Are you polygamous?
Some violinists talk about a violin as their voice, or soulmate, and needing a lot of time to adapt to it. Among famous soloists, Joshua Bell with his Gibson ex-Huberman Strad would be an example. Another example is Min Kym, whose book about the theft of her Strad at a sandwich bar I reviewed on Maestronet. Some seem to be comforable using different violins in their collection, such as Szyering, though he described one Del Gesu as special. Others will--allegedly--have a famous instrument but often use a copy of it even for concerts.
Which are you? It could be a poll I suppose. Monogamous or polygamous. 'Bigamous' would be ambiguous because it could refer to those famous violinists who has both a Strad and a DG, though like Heifetz they surely used one mostly; or it could refer to those with a an antique and a copy of it; or just to those with two favourite instruments.
Polygamy is more commom with viola players, I think. One of my players, a principal in the Deustche Kammerphillharmonie Bremen uses her old Cremonese viola in the orcestra and one of my violas for contemporary music and solos.
You haven't listed polyandry (practiced by the ancient Inuit) as an option: Many players all playing the same violin.
With my violin, I'm strictly monogamous. When travelling with my family we often only take my son's (cheaper) violin with us, and I use it then for practice, but it takes me some time to adapt. Same with most other violins.
Hope to make a viola to you in the future Nuuska!
After 55 years of serial monogamy (with just three partners) I decided my musical life needed a shake-up and for the last 18 months have been thoroughly promiscuous with violins bought and sold at auction. It's been an exciting experience but I discovered it can take considerable time to get the best out of an unfamiliar instrument, and the practice hasn't done any good for my intonation.
Since you are taking risks having a lover, or some lovers, it is better having top ones!
"Since you are taking risks having a lover, or some lovers, it is better having top ones!"
I love my violin. She is my most precious possession.
Unfortunately I can't afford glamorous Italians, young or old. Middle-aged British are more my league, and given the necessary TLC they can be pretty good.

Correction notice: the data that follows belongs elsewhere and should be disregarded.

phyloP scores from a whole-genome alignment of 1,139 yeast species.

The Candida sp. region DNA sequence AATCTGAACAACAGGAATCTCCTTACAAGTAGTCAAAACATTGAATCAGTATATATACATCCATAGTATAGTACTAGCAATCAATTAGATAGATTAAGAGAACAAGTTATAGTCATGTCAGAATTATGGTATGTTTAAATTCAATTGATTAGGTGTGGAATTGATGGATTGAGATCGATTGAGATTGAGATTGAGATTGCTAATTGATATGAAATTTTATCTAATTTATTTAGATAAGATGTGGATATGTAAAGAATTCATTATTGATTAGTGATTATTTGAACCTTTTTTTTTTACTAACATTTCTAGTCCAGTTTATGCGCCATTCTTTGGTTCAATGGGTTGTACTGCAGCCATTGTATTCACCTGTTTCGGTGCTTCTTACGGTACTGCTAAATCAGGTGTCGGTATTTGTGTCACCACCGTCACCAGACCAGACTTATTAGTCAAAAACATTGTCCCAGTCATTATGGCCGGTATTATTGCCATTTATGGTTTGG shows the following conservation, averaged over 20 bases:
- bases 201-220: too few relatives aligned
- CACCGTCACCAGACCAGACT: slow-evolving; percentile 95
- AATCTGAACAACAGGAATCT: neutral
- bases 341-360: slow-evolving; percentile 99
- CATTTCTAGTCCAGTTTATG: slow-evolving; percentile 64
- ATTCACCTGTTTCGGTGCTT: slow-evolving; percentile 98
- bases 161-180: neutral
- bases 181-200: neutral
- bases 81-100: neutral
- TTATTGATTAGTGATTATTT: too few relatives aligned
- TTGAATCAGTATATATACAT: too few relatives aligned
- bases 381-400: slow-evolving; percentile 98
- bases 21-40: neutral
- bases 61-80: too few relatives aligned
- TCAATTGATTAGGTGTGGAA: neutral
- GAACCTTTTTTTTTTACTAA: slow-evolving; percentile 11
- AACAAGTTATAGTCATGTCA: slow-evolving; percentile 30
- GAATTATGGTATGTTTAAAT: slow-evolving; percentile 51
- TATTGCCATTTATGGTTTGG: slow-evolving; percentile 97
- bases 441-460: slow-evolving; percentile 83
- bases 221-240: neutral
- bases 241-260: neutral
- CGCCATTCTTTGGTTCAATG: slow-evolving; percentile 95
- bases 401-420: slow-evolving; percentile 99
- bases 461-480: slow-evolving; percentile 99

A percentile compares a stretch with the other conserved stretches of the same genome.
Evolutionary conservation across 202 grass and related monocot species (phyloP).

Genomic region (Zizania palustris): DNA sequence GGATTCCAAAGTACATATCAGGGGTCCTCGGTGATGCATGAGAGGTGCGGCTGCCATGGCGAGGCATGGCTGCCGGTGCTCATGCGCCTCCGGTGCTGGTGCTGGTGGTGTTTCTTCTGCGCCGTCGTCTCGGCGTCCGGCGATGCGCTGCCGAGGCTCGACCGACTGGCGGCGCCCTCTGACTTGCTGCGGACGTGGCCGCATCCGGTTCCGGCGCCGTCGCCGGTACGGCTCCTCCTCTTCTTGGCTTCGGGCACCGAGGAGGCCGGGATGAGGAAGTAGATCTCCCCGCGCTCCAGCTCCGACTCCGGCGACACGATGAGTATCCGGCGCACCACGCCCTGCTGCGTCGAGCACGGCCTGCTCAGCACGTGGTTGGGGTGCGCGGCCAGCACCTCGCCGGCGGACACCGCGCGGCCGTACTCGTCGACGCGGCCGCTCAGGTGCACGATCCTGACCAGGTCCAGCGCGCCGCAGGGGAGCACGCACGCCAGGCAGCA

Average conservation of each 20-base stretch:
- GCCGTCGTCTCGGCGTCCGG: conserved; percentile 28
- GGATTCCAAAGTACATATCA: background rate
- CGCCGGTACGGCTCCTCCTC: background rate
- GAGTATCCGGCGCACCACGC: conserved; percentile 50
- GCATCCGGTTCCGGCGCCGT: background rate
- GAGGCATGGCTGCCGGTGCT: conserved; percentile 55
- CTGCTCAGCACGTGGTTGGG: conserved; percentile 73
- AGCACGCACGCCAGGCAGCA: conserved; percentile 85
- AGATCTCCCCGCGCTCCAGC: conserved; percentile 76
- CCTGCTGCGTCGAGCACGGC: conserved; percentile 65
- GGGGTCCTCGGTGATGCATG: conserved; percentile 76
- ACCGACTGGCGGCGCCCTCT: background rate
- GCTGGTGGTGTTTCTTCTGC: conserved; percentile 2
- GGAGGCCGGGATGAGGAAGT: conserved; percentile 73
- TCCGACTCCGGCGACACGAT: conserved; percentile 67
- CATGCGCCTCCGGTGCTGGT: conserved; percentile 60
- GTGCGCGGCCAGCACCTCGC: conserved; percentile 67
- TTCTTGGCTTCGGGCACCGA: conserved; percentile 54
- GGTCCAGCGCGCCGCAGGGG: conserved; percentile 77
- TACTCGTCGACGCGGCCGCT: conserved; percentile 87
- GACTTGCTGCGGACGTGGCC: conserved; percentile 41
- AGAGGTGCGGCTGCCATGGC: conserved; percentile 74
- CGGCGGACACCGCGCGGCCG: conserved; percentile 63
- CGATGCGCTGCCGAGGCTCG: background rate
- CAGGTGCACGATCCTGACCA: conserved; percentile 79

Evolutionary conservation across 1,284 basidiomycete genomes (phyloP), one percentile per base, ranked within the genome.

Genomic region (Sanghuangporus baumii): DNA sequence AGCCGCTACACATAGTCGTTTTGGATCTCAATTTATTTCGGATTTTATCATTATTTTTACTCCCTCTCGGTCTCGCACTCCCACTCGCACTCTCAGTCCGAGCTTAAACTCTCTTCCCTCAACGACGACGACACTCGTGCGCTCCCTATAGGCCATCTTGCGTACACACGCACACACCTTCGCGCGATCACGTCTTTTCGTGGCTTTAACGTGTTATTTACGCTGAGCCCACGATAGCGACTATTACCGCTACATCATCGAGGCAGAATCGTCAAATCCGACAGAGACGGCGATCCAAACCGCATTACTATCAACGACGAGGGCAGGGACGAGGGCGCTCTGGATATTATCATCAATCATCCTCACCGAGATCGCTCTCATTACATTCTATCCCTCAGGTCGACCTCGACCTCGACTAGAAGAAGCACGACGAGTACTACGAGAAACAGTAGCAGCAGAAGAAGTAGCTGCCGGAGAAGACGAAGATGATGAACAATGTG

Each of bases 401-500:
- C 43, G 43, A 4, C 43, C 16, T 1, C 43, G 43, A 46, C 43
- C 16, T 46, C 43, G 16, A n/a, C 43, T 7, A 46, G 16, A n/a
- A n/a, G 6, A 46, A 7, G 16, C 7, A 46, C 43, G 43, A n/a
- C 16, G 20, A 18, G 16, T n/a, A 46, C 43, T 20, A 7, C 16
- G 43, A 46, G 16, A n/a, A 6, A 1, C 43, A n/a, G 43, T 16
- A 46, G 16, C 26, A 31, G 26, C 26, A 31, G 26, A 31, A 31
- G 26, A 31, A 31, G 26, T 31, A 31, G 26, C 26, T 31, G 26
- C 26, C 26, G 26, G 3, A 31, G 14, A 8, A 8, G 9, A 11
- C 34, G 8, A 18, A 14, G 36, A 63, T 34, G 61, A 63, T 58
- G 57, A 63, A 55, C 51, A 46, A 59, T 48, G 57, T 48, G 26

So far I had one expensive violin that I performed all my solos with and a great modern one for the orchestra. A couple of months ago I bought a French 19th C. Jacquot violin from auction sight unseen which proved to be the equal of my good violin after a proper set-up. Now I'm considering using it in the orchestra if my colleagues let me, as they like to borrow it all the time.
A few years ago, a lovely old Viennese violin came into my life, and I just can't give her up. But... just the other night I was working on a few tracks I have to record that really need a bluegrass sorta-tubby viola-esque sound and I pulled out an old Saxon from the closet. It definitely has that sound, but it's hard to play--it seems to need extra oomph from the bow, while even the thought of a note seems to bring out a sweet little sound from my #1 instrument. I think it's the bridge on the Saxon that's the issue--it seems a little heavy and clunky--and so I am taking the old Saxon to the luthier this week to see if it can be a little more responsive with a new bridge. If it works, then I imagine I will keep that fiddle ready to go, because there are definitely gigs where that dark fiddle sound is just the thing. Hopefully these two will somehow get along.
Steve Jones wrote, " Unfortunately I can't afford glamorous Italians, young or old. Middle-aged British are more my league, and given the necessary TLC they can be pretty good."
Wow. Talk about a first-world problem.
I tend to agree with John Birchall, but if the old Italians didn't sound well, then players would have passed them by for something cheaper and better. Given that old Italians are mostly repairs nowadays and the good ones are way beyond the reach of mortal musicians. If one is willing to forget the old Italians, there are a lot of great violins around, new or older that would fit the bill exceptionally well.
"When a bank buys a Strad for investment, the last thing they look for is sound and playability."
I have never heard this term when referring to musical instruments.
I think it would be more interesting to hear from players who are polydactyl.
In a quartet concert, I might play my "mezzo' viola for Mozart, and my plummy "contralto" viola for Brahms. I love them both, so I suppose it is a kind of polygamy..
I have a desire to be monogamous, but I have my children's mother that keeps getting between me and my beloved violin.
My "Wooden Partner" (a.k.a. the Mittenwald Strad) are life partners. I do admit to having had a fling with a Reinhold Schnabel a few decades or so back. The affair ended badly as we were not compatible at all (although it did get along quite well with my teacher).
Scott, biandry has been documented (See Hoffnung's Violon Double), but I don't know about polyandry.
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